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The Log Cabin

An American Icon
Alison K. Hoagland

BUY Paper · 320 pp. · 7 × 9 · ISBN 9780813942575 · $29.50 · Feb 2019
BUY Ebook · 320 pp. · ISBN 9780813940878 · $39.50 · Mar 2018

For roughly a century, the log cabin occupied a central and indispensable role in the rapidly growing United States. Although it largely disappeared as a living space, it lived on as a symbol of the settling of the nation. In her thought-provoking and generously illustrated new book, Alison Hoagland looks at this once-common dwelling as a practical shelter solution--easy to construct, built on the frontier’s abundance of trees, and not necessarily meant to be permanent--and its evolving place in the public memory.

Hoagland shows how the log cabin was a uniquely adaptable symbol, responsive to the needs of the cultural moment. It served as the noble birthplace of presidents, but it was also seen as the basest form of housing, accommodating the lowly poor. It functioned as a paragon of domesticity, but it was also a basic element in the life of striving and wandering. Held up as a triumph of westward expansion, it was also perceived as a building type to be discarded in favor of more civilized forms.

In the twentieth century, the log cabin became ingrained in popular culture, serving as second homes and motels, as well as restaurants and shops striking a rustic note. The romantic view of the past, combined with the log cabin’s simplicity, solidity, and compatibility with nature, has made it an enduring architectural and cultural icon.

Preparation of this volume has been supported by Furthermore: a program of the J. M. Kaplan Fund


The Log Cabin: An American Icon will appeal to an audience as wide and diverse as the forms and uses of the American log cabin itself. Alison Hoagland’s engaging study of this archetypal American building form combines in-depth research and fieldwork with vivid anecdotes and a broad analytical perspective. Especially valuable is her fresh and multifaceted interpretation of the building type as an icon permeating much of American popular culture, whether evoking pioneer virtues and humbly born presidents, creating quaint tourist experiences in the automobile age, or forming childhood memories of Lincoln logs and little houses on the prairie. Hoagland assures us that we will never take the log cabin for granted again.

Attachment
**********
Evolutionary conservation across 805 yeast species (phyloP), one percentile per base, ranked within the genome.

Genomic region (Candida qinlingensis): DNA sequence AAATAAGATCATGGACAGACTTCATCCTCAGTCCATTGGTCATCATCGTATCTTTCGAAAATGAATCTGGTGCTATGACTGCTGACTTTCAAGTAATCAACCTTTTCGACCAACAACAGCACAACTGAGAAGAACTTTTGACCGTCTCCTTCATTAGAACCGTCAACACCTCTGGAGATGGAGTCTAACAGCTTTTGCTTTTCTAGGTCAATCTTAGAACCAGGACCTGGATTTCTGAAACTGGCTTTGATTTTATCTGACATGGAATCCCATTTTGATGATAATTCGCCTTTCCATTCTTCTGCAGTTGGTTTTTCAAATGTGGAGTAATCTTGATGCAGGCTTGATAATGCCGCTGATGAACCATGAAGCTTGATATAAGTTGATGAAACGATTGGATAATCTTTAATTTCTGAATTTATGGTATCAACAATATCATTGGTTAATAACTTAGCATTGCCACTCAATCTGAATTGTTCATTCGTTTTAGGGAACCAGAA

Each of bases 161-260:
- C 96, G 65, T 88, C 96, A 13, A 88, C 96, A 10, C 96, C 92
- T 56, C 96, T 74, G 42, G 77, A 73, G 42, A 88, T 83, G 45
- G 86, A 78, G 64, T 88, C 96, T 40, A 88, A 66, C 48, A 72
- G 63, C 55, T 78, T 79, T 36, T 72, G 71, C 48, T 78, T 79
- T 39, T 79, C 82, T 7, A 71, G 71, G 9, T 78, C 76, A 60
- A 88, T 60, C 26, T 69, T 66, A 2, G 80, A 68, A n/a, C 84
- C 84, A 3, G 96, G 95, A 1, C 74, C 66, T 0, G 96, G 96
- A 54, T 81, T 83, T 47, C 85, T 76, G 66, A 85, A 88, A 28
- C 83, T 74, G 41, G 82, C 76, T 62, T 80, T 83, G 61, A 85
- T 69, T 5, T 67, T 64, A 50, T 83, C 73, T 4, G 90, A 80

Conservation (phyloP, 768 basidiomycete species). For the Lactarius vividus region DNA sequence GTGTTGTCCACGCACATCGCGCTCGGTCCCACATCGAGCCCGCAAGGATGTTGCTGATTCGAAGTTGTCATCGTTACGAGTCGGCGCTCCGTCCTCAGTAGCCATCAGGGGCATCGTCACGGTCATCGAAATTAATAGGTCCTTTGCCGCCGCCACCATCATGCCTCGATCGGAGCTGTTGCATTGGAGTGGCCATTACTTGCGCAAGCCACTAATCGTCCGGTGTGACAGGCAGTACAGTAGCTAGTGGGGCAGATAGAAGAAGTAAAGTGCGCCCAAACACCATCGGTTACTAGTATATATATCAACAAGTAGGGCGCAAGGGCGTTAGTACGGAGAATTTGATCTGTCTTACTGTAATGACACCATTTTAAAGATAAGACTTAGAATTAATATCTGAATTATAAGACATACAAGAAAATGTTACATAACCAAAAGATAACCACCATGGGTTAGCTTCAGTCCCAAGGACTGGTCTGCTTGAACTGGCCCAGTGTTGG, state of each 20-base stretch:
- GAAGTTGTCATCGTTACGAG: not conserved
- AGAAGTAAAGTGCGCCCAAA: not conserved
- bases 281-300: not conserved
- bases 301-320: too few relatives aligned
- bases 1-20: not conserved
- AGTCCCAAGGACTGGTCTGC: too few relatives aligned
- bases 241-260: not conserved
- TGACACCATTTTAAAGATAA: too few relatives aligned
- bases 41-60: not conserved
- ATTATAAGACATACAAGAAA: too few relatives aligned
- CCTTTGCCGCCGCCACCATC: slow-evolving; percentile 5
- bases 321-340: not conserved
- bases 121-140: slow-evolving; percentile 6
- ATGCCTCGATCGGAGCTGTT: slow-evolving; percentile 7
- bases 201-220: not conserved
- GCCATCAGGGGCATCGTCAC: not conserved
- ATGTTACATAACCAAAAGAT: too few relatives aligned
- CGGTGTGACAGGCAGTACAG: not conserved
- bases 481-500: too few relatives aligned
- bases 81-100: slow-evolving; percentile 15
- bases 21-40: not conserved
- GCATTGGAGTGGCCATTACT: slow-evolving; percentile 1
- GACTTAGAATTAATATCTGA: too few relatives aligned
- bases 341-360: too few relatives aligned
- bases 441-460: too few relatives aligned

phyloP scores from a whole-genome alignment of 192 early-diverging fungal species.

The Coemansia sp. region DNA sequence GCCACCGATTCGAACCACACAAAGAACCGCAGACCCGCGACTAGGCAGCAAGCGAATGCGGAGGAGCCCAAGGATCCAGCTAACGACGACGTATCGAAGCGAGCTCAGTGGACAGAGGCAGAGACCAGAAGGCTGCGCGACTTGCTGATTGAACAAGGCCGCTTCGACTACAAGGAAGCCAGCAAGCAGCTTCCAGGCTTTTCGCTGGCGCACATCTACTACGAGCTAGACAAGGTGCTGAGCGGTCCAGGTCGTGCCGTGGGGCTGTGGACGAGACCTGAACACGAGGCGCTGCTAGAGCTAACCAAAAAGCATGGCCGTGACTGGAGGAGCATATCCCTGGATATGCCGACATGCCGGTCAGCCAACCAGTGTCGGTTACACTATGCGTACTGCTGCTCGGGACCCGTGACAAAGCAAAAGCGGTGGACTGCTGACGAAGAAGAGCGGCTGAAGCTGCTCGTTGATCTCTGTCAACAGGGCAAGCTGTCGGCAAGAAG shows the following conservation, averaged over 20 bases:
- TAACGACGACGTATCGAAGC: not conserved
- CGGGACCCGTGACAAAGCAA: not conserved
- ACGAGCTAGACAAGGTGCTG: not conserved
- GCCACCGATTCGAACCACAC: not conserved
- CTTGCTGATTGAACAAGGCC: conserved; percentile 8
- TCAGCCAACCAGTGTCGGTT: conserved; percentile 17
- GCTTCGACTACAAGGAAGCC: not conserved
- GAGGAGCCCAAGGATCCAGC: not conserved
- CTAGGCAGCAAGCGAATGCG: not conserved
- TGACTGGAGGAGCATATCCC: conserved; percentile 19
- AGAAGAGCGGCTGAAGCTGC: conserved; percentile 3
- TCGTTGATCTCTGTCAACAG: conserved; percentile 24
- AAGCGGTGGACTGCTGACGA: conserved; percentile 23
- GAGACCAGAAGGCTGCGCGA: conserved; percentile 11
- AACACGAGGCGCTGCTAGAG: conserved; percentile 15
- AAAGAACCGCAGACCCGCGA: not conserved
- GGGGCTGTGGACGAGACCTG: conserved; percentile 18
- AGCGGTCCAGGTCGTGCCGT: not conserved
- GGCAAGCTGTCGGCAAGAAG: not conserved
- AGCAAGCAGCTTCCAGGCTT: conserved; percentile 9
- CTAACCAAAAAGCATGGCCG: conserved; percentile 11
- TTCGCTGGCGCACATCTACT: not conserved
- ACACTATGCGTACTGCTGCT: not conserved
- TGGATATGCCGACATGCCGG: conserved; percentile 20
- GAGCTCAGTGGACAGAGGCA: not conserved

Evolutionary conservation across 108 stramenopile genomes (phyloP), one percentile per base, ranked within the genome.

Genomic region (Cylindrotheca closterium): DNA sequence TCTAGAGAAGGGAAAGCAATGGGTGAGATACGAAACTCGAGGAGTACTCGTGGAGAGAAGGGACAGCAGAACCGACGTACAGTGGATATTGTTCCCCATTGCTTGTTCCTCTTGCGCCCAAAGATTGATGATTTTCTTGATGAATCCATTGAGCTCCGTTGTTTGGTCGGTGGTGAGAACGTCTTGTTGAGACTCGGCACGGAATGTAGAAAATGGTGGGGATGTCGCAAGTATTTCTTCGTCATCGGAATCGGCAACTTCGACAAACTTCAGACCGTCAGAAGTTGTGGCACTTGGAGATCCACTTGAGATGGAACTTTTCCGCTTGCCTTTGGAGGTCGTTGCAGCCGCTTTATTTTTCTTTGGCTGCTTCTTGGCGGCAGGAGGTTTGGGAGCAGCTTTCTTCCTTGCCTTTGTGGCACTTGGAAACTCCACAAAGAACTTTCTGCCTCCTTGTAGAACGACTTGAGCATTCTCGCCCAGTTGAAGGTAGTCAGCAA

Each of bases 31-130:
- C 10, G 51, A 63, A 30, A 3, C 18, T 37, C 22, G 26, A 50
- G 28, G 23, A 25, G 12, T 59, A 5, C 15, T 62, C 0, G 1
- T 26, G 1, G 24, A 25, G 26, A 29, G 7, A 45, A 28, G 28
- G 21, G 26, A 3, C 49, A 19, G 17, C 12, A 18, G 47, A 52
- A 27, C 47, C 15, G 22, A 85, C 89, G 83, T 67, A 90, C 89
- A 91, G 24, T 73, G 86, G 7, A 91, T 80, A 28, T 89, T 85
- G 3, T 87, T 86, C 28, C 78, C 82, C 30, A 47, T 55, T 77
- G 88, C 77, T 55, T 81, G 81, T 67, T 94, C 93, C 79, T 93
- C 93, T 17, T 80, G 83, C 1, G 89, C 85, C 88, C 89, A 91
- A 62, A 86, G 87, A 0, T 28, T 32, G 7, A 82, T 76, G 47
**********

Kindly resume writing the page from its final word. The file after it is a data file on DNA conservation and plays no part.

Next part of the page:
Catherine W. Bishir, author of Southern Built: American Architecture, Regional Practice

In The Log Cabin Alison K. Hoagland explores the log cabin both as a "seemingly simple structure" and as a symbol freighted with numerous "narratives and counternarratives."... Hoagland’s stimulating, interdisciplinary study benefits from semiotic reflections upon twentieth-century mass culture, from prairie-themed children’s books and television shows to commercially prefabricated log homes, Lincoln Log toy constructions, and maple-flavored Log Cabin syrup poured from miniature tin cabins.

Journal of American History

The Log Cabin is a book that belongs on the shelf of every historian who cares about the perpetuation of the American Dream, as well as anyone who has ever slept in a log cabin, even those who did not go on to become president of the United States. The cover and design are first-rate, and every illustration supports the author's analysis.

Journal of the Society of Architectural Historians

About the Author(s): 

Alison K. Hoagland, Professor Emerita in History and Historic Preservation at Michigan Technological University, is the author of Mine Towns: Buildings for Workers in Michigan’s Copper Country and Buildings of Alaska.

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